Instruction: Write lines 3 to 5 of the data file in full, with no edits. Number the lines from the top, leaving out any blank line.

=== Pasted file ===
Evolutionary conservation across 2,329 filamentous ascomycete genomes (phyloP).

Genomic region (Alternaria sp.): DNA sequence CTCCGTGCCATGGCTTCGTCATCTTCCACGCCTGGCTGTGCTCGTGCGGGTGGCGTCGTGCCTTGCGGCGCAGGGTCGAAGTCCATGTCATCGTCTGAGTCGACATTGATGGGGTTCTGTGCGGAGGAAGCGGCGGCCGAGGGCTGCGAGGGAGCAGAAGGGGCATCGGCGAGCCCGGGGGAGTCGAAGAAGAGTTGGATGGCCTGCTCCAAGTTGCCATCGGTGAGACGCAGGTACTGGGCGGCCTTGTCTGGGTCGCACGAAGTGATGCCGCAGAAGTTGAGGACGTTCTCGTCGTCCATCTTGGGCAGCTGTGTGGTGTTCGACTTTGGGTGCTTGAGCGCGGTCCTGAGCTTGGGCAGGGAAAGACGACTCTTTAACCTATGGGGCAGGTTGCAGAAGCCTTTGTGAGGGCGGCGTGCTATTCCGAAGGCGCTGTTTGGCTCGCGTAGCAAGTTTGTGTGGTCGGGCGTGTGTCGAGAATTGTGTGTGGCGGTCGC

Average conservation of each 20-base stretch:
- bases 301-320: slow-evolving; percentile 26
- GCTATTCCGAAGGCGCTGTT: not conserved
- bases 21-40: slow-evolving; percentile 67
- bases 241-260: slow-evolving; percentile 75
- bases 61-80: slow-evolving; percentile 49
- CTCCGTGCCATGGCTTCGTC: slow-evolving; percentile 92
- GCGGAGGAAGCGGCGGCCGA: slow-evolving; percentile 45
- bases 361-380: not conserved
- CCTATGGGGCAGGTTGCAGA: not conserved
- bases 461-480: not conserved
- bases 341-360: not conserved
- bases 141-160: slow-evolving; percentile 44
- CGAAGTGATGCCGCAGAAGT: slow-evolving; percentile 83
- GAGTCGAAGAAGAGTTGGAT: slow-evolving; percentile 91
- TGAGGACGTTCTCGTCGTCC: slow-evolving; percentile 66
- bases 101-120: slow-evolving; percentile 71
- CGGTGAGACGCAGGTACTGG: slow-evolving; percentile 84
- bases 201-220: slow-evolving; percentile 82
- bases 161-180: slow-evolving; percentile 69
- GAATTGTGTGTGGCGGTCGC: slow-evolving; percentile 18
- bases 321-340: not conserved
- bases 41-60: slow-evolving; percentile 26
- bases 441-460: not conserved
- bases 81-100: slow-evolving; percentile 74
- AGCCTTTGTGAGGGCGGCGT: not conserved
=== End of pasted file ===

Average conservation of each 20-base stretch:
- bases 301-320: slow-evolving; percentile 26
- GCTATTCCGAAGGCGCTGTT: not conserved